Tag Archive for 'listening'

Community Manager Tip: More Listening, Less Talking

The balance between listening and talking is a tricky one for many community managers, especially new ones. As community managers, we get excited when people participate, but if we start to jump into every conversation or reply to every thread it can be a little overbearing and can shut the conversation down too early. I try to listen first, and respond later to give more people a chance to participate.

A few tips for finding the right balance between listening and talking:

  • If you are consistently the top contributor as the community manager, take a hard look at whether you are posting too often.
  • Wait a bit before responding (unless the request is urgent) to see if someone else wants to chime in with a response or an answer.
  • Read the entire thread before responding to make sure that you are listening to all of the various opinions, especially before making a decision that impacts the community.

Additional Reading

Part of a series of community manager tips blog posts.

Photo by Flickr user Ky used under the Creative Commons Attribution 2.0 Generic license.

The Role of Listening as a Community Manager

Last week, I wrote a blog post about finding the right mix of listening and creating content for online communities or social media programs, and this week, I wanted to talk more specifically about the role of listening as a community manager. This post comes from my experience as a community manager and describes what has worked well for me over the years; however, there are many different types of communities and what works for one community doesn’t necessarily work for another.

There are also plenty of differing opinions about the role of community manager and how the job is defined. Here’s my take on the community manager role (related to the topic of this post – listening):

  • The community manager should not be the person  answering all of the questions or responding to almost every post; however, the community manager needs to make sure that someone is responding with good, solid information.
  • A community manager needs to spend a lot of time listening to all of the various opinions from the community. It will never be possible to please everyone with every decision, but knowing what people think can help you make the right decisions.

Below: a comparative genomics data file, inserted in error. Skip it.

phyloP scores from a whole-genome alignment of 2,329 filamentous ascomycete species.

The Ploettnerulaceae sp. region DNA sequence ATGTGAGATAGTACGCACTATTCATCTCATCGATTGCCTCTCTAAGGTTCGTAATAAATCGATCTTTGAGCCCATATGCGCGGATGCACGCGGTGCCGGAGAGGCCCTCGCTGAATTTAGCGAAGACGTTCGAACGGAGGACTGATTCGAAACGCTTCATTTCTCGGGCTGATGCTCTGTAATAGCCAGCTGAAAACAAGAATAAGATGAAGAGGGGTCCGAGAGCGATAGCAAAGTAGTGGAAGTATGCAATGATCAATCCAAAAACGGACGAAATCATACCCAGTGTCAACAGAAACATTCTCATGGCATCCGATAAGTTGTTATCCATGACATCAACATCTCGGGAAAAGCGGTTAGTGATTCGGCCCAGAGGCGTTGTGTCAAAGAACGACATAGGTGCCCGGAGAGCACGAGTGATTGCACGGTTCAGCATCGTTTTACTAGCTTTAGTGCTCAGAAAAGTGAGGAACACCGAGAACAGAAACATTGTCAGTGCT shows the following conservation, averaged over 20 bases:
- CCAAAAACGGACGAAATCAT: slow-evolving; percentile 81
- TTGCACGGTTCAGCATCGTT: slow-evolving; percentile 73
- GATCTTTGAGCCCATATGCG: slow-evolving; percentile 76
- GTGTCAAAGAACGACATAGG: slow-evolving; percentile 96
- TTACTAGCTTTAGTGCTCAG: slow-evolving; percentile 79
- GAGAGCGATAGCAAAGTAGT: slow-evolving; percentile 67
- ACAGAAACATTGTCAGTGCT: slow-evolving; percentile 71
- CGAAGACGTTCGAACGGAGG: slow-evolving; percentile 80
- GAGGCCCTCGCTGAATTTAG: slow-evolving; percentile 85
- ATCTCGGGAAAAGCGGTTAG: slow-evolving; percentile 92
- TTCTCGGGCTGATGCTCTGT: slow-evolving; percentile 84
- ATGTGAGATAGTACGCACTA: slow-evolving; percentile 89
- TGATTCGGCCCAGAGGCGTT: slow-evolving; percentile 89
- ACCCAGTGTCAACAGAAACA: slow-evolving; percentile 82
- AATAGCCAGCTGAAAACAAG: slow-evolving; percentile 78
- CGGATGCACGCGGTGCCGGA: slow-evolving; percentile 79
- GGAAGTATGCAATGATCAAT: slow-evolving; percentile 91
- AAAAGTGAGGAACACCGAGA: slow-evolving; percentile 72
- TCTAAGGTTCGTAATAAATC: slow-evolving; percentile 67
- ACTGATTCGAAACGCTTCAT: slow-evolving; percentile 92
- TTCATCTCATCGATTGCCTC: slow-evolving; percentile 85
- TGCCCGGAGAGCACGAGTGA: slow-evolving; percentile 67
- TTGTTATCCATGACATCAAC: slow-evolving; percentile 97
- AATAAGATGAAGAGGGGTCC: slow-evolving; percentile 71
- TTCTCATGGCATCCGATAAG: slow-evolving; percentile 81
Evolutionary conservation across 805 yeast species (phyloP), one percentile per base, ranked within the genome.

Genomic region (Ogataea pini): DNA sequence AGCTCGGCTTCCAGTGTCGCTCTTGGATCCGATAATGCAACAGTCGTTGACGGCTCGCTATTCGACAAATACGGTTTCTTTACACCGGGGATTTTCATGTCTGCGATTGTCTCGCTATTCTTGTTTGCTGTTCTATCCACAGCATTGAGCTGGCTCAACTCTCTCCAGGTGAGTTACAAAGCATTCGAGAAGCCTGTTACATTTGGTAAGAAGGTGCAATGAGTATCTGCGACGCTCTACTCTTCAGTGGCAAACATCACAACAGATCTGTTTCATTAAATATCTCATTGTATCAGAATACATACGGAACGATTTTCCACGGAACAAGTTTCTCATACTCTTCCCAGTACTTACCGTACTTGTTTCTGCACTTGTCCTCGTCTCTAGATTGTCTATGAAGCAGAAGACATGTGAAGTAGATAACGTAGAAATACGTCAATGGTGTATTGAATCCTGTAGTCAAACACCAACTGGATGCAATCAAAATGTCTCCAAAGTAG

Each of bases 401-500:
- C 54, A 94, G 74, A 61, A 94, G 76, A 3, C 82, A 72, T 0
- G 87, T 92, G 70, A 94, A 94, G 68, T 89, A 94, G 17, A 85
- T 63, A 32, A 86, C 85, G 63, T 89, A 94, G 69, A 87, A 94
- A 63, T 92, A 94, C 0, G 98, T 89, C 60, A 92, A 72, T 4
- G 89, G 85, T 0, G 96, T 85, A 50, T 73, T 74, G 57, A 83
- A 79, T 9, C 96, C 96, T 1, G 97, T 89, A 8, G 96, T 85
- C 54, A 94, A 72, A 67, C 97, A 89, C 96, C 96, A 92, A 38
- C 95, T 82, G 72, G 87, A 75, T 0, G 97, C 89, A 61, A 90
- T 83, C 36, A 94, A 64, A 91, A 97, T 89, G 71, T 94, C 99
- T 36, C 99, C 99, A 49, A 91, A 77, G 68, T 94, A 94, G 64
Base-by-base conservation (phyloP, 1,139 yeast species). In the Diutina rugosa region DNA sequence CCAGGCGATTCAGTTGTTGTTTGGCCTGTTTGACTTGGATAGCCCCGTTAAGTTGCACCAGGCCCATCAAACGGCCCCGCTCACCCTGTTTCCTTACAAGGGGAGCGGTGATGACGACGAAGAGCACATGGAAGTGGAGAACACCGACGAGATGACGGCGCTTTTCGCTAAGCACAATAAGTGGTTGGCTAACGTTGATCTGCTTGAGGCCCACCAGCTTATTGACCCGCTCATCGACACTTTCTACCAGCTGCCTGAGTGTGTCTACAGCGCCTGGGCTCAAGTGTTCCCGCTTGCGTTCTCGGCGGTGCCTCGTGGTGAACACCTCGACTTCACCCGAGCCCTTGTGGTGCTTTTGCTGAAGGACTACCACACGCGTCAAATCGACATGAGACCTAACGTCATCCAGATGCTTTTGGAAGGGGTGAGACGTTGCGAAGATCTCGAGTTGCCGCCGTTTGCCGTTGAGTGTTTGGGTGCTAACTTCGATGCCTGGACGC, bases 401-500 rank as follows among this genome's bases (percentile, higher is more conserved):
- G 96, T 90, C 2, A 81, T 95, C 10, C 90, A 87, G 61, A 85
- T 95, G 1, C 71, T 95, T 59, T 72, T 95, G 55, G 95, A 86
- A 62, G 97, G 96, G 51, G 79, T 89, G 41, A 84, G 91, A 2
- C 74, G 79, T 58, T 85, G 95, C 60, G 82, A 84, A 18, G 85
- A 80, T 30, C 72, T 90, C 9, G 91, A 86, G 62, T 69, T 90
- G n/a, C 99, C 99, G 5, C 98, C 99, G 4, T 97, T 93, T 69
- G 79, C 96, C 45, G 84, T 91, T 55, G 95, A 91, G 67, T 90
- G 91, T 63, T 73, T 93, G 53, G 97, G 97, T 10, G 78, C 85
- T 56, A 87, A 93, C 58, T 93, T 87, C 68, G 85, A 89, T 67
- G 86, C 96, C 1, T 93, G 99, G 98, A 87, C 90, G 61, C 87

• Corporate community managers (those being paid by a company) need to walk a delicate line between doing the right things for the community and their employer at the same time while acting as a communications conduit to make sure that the community has what they need from the company and to communicate community issues and trends back into the organization.

I generally take a listen first, talk later approach to community management for most things, especially initially. I’ve been managing the MeeGo community for a little more than a month, and I spent a lot of time listening in that first month to give myself time to understand the community dynamics, the people and the project. I spend a lot of time on IRC; I read every post on every mailing list and forum; I watch the recent changes on the wiki; and I try to spend some time listening to what people say about MeeGo outside of the community. I respond to only a small fraction of these discussions, but I try to make sure that someone responds. There are plenty of cases  where I could respond, but I like to give other people a chance to contribute. A healthy community has many people who will respond to questions or provide input, and an overly aggressive community manager who responds to everything can shut down the conversation.

This doesn’t mean that the community manager can just sit back and read all day. At some point, you need to take action by summarizing what has been said, making decisions or providing direction. The community manager can help set the tone for the community, and your interactions in the community will often be seen as a model for how you want people to behave. A community manager should be role modeling the type of behaviors that you want to see other community members display.